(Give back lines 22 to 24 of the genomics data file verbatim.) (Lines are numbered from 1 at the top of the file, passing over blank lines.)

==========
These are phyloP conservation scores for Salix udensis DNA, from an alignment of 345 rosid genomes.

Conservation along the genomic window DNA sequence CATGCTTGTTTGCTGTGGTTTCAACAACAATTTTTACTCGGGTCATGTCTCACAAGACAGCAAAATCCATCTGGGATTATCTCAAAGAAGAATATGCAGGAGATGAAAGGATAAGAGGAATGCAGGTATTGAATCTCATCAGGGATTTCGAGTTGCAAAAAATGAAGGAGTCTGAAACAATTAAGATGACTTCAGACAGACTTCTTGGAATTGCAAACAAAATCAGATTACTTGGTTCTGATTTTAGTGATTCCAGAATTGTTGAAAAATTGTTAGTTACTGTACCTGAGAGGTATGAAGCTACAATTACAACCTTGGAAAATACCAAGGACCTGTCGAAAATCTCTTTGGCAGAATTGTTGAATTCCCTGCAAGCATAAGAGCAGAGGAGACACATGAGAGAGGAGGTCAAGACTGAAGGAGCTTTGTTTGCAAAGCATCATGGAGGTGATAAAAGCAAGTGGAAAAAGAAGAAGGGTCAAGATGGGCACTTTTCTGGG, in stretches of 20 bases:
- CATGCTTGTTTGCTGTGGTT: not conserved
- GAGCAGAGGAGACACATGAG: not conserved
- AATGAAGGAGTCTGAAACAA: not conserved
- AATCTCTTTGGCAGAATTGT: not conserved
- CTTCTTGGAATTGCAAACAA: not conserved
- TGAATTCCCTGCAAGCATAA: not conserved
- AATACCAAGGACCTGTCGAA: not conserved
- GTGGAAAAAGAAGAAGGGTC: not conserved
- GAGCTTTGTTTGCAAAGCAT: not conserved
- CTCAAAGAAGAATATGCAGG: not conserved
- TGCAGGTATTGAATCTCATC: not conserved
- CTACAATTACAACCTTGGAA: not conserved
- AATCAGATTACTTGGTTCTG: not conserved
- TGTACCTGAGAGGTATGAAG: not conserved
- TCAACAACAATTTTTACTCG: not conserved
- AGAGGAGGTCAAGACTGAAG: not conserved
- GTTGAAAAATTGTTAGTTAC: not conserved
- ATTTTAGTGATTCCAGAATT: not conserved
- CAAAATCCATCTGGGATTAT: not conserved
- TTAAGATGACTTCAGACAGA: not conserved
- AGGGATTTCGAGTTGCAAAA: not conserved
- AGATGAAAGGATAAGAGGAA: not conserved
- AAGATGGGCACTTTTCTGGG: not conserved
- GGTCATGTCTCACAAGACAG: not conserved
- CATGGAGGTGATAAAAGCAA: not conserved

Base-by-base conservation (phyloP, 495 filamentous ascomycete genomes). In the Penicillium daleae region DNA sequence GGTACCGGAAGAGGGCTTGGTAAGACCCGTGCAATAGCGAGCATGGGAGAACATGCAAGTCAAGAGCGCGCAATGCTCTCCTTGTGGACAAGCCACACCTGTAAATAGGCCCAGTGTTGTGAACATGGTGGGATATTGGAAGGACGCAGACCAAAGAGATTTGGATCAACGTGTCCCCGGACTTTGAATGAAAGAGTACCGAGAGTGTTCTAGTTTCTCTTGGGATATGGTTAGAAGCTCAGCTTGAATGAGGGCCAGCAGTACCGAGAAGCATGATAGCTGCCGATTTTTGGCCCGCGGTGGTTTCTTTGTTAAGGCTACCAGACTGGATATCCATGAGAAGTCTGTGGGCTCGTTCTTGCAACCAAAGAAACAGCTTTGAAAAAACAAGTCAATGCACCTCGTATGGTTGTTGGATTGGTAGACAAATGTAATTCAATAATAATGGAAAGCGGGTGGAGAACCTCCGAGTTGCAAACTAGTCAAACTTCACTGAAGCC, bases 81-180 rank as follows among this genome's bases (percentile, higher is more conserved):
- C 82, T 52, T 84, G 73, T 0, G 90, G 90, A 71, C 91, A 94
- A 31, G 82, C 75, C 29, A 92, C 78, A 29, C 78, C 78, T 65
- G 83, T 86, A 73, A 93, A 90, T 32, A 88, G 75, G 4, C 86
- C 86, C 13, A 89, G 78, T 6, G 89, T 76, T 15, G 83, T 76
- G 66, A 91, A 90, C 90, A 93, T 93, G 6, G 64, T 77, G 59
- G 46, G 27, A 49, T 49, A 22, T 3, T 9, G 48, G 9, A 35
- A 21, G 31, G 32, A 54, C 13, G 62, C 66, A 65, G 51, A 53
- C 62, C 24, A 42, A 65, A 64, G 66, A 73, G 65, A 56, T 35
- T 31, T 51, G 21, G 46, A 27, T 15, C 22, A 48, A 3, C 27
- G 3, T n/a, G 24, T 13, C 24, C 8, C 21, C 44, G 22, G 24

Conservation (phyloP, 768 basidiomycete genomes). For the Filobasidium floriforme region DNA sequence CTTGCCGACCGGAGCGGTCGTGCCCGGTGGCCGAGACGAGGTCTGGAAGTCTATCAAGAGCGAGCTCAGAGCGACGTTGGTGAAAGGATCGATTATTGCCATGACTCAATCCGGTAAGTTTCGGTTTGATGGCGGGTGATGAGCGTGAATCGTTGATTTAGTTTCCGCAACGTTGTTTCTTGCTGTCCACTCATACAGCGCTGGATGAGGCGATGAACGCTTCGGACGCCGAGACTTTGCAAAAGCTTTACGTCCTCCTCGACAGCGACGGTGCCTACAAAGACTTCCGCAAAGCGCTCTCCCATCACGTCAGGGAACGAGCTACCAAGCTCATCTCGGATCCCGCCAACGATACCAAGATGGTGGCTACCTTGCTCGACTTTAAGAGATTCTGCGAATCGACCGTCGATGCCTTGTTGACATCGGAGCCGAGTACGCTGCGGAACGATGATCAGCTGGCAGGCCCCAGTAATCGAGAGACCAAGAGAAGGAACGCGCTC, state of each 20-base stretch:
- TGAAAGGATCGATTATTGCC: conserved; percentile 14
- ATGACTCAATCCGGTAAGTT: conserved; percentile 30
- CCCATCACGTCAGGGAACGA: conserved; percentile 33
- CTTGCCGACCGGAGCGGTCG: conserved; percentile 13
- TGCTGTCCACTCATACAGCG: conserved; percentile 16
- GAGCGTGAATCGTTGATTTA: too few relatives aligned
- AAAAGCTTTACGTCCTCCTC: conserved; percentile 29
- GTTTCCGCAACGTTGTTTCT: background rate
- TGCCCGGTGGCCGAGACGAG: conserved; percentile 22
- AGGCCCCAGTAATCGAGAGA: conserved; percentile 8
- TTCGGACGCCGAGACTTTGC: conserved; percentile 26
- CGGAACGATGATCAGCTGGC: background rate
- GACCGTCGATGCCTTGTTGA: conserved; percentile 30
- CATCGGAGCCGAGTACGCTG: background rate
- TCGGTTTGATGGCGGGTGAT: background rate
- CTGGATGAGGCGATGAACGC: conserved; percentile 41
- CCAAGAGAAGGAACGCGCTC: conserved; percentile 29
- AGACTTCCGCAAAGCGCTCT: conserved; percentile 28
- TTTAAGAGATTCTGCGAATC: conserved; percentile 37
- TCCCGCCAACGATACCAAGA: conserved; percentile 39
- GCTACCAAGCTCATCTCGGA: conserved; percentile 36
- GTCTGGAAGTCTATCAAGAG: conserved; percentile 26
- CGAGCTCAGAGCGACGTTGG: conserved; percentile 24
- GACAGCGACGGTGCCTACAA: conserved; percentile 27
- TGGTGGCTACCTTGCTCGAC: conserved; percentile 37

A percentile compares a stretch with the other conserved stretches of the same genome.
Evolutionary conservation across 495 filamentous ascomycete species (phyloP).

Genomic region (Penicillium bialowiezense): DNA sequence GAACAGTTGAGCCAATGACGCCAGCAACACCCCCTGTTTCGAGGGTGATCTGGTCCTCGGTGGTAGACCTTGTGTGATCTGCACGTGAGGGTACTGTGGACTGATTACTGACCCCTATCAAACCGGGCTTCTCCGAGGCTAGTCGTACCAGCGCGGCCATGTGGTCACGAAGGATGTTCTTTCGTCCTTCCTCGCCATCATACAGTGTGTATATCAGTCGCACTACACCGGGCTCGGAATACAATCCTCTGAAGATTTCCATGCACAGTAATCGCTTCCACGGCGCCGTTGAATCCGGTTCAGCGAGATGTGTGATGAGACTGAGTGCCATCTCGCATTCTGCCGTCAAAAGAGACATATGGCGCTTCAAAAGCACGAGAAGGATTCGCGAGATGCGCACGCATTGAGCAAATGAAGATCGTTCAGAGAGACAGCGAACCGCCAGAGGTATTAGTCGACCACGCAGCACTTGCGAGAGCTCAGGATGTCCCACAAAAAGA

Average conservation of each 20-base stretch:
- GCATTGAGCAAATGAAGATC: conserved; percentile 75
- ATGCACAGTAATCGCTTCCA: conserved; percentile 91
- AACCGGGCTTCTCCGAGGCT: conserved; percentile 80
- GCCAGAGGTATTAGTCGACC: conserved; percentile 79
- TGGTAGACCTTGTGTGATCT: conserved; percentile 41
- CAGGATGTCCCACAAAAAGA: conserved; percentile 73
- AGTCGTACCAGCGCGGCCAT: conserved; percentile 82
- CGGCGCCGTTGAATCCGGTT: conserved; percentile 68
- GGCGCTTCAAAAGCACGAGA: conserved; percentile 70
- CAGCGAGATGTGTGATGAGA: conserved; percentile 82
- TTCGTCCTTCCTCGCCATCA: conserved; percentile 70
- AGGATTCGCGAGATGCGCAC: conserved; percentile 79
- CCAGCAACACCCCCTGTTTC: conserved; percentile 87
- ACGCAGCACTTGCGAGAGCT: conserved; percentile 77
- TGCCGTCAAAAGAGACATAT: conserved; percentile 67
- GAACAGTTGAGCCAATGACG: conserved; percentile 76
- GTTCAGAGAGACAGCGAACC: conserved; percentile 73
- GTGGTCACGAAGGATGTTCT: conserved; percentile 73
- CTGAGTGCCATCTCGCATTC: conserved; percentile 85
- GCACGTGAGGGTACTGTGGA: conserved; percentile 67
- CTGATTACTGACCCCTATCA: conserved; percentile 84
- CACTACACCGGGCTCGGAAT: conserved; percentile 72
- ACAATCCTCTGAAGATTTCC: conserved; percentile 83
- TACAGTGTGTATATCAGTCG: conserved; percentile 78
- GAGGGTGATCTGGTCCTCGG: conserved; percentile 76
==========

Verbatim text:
- TTAAGATGACTTCAGACAGA: not conserved
- AGGGATTTCGAGTTGCAAAA: not conserved
- AGATGAAAGGATAAGAGGAA: not conserved